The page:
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Let $S$ be the set of $3 \times 3$ matrices $\rm A$ with integer entries such that $$\rm AA^{\top} = I_3$$ What is $|S|$ (cardinality of $S$)?

The answer is supposed to be 48. Here is my proof and I wish to know if it is correct.

So, I am going to exploit the fact that the matrix A in a set will be orthognal, so if the matrix is of the form \begin{bmatrix} a_{11} & a_{12} & a_{13} \\ a_{21} & a_{22} & a_{23} \\ a_{31} & a_{32} & a_{33} \\ \end{bmatrix}

Then each column and row will have exactly one non-zero element which will be +1 or -1. Thus, I have split possibilities for the first column into three cases and counted the possibilities in each case as follows :- $$a_{11} \neq 0$$ or $$ a_{21} \neq 0$$ or $$ a_{31} \neq 0$$

In case 1), we obviously have two possibilities(+1 or -1) so we consider the one where the entry is +1. Now, notice that the moment we choose the next non-zero entry, all the places for non-zero entries will be decided because of the rule 'each column and row will have exactly one non-zero element'. Meaning, if b and c are remaining two non-zero entries, we only have two possibilities left \begin{bmatrix} 1 & 0 & 0 \\ 0 & b & 0 \\ 0 & 0 & c \\ \end{bmatrix}

or

\begin{bmatrix} 1 & 0 & 0 \\ 0 & 0 & c \\ 0 & b & 0 \\ \end{bmatrix}

Using the fact that b and c are simply $$\pm1$$

In each of the above matrices, we get 4 possibilities for each of the matricies. Thus, 8 possibilities in totality. Basically, we are getting 8 possibilities on the assumption that $$a_{11} = 1$$

Thus, we get 16 possibilities on the case that $$a_{11} \neq 0$$

Following, the second and third cases analogously, we get a total of 16 possibilities in each of them and 48 possibilities in total.

Source :- Tata Institute of Fundamental Research Graduate School Admissions 2016

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  • $\begingroup$ That looks good to me. The only other way I would think to do it is with binomial coefficients, but it is essentially the same as what you've done here. $\endgroup$ – Dave Dec 1 '16 at 12:51
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    $\begingroup$ The simplest argument, in my opinion: You have $3!=6$ ways of permuting the columns of the identity matrix, and you multiply this by the $2^3=8$ possible ways of choosing the sign (plus or minus) for the $1$ in each column. $\endgroup$ – Hans Lundmark Dec 1 '16 at 16:12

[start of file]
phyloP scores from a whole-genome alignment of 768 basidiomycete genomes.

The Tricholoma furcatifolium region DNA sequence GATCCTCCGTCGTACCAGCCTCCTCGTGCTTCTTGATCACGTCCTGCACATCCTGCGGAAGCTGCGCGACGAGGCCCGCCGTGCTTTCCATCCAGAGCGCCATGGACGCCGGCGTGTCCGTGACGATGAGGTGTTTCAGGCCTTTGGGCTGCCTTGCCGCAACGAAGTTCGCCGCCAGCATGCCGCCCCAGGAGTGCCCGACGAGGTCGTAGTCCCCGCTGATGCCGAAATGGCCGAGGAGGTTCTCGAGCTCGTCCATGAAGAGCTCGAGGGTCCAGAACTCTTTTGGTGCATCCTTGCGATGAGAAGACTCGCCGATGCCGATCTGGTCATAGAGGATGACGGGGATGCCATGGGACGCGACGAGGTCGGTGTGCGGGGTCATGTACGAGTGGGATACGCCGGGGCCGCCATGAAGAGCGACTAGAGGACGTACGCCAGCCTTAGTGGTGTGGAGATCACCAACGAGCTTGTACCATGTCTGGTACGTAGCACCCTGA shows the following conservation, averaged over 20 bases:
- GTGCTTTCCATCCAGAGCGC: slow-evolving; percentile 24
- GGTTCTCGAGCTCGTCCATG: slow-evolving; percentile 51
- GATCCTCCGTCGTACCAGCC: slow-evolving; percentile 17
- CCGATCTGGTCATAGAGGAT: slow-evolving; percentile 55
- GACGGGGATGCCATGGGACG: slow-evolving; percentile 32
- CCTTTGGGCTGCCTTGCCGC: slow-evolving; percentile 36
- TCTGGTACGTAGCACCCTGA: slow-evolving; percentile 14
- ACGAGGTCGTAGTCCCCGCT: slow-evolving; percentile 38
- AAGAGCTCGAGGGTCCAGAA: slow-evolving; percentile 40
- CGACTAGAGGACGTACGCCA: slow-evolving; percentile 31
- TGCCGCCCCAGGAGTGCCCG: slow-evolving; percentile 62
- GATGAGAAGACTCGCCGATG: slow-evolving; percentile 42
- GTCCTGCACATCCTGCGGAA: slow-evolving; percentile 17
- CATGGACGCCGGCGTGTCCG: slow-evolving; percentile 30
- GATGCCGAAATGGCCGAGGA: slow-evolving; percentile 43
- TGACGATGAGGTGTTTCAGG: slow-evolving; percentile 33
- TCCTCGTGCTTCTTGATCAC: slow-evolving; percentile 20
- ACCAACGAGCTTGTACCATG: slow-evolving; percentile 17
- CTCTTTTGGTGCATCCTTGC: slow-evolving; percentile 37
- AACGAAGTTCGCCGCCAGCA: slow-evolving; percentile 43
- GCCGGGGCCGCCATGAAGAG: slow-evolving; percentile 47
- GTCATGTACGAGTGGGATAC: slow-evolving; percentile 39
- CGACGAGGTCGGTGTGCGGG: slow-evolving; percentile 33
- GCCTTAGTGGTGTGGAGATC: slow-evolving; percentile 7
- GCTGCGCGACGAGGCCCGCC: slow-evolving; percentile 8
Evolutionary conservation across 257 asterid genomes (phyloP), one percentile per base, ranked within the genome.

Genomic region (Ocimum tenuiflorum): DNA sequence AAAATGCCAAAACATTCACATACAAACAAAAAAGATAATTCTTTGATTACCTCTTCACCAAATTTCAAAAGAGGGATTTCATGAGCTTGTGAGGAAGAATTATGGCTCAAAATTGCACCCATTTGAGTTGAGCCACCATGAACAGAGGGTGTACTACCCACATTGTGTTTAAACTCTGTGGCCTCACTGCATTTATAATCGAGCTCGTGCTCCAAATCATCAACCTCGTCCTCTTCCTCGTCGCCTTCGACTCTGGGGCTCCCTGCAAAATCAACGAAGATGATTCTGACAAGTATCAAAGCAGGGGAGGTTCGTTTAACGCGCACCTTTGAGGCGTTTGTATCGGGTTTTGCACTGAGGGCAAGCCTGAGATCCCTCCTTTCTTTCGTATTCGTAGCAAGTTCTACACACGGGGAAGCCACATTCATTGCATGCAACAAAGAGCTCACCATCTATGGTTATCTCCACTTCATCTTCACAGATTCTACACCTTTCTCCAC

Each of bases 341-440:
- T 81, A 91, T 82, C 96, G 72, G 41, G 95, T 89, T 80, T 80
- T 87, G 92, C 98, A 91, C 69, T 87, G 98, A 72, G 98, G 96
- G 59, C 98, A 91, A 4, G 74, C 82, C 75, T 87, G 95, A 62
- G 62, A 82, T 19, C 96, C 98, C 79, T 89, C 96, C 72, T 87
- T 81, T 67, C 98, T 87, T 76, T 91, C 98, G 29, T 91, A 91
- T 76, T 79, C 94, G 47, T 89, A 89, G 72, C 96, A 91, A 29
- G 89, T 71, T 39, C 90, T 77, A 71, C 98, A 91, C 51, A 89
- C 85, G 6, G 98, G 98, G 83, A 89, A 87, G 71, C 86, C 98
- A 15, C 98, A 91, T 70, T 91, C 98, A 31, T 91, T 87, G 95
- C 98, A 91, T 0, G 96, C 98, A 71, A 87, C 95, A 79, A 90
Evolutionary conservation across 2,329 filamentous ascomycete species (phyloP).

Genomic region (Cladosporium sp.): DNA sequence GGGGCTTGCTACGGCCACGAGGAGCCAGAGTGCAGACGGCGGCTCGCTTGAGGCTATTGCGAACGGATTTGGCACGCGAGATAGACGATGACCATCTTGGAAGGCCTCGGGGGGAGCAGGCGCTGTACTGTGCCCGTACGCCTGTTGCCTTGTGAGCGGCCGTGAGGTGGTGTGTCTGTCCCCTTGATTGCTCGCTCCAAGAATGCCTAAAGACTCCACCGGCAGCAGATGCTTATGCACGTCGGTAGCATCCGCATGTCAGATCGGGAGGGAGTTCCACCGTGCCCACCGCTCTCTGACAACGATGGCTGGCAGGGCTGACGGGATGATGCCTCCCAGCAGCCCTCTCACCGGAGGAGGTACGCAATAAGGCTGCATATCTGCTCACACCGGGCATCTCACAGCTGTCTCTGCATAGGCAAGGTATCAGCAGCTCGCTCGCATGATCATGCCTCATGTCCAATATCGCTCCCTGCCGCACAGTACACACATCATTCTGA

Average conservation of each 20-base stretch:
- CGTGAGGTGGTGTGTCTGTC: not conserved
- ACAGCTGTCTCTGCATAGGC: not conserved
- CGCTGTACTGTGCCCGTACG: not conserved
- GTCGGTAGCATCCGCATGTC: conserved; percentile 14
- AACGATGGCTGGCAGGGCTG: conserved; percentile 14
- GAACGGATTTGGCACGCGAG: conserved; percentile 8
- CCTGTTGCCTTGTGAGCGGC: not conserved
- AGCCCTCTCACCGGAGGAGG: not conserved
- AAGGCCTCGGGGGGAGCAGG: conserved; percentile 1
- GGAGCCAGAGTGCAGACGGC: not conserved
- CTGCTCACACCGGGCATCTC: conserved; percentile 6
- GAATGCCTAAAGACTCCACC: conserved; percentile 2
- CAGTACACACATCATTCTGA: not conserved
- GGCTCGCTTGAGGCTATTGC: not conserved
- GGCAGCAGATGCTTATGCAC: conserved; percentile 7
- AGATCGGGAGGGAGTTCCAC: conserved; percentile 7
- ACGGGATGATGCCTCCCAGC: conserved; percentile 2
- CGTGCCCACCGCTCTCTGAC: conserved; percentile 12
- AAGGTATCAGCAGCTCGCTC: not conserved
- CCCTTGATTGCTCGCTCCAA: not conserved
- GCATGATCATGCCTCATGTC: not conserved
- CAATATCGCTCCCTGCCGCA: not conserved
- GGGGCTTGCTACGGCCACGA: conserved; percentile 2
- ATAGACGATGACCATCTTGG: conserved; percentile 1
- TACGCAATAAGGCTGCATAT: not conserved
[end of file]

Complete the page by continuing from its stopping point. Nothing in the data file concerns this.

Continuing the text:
• $\begingroup$ @HansLundmark :- I believe that's exactly what I did but I thank you for making it look so much simpler rather than what it does now! Edit : - I wasn't being sarcastic, just in case it appeared so. $\endgroup$ – Lelouch Dec 1 '16 at 16:15
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Dot product of columns can be used (it must be $0$) The first column of matrix $A$ has 6=2*3 possibilities for location 1 or -1, after location 1 or -1 the rest of entries must be zeros and they give possibilities for the second column - we have here only 2*2 = 4 possible choices for location 1 or -1, and the third column stays with only 2.
6*4*2=48.

But rotation matrices in right handed frame (if you would want only them in the future) we have only 24, because the third column is always calculated as the cross product of 1 and 2 column.

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Note that each column of $A$ must be an integer vector of unit length which means that each column is of the form $\pm e_i$ for some $1 \leq i \leq 3$ (where $e_i$ are the standard basis vectors). Thus, we need to pick a permutation of the $e_i$'s to put as columns and then, for each column independently, decide whether it gets a plus or a minus sign. This results in a total of $3! \cdot 2^3 = 6 \cdot 8 = 48$ options for $A$.

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  • $\begingroup$ Why did you select only $\pm e$ type columns? will it eliminate all the possibilities? Can you please help me, How did you do the permutation calculations? $\endgroup$ – Unknown x Nov 11 '17 at 10:20
  • $\begingroup$ I'll add that the question from the above comment was discussed here in chat. $\endgroup$ – Martin Sleziak Nov 11 '17 at 13:10

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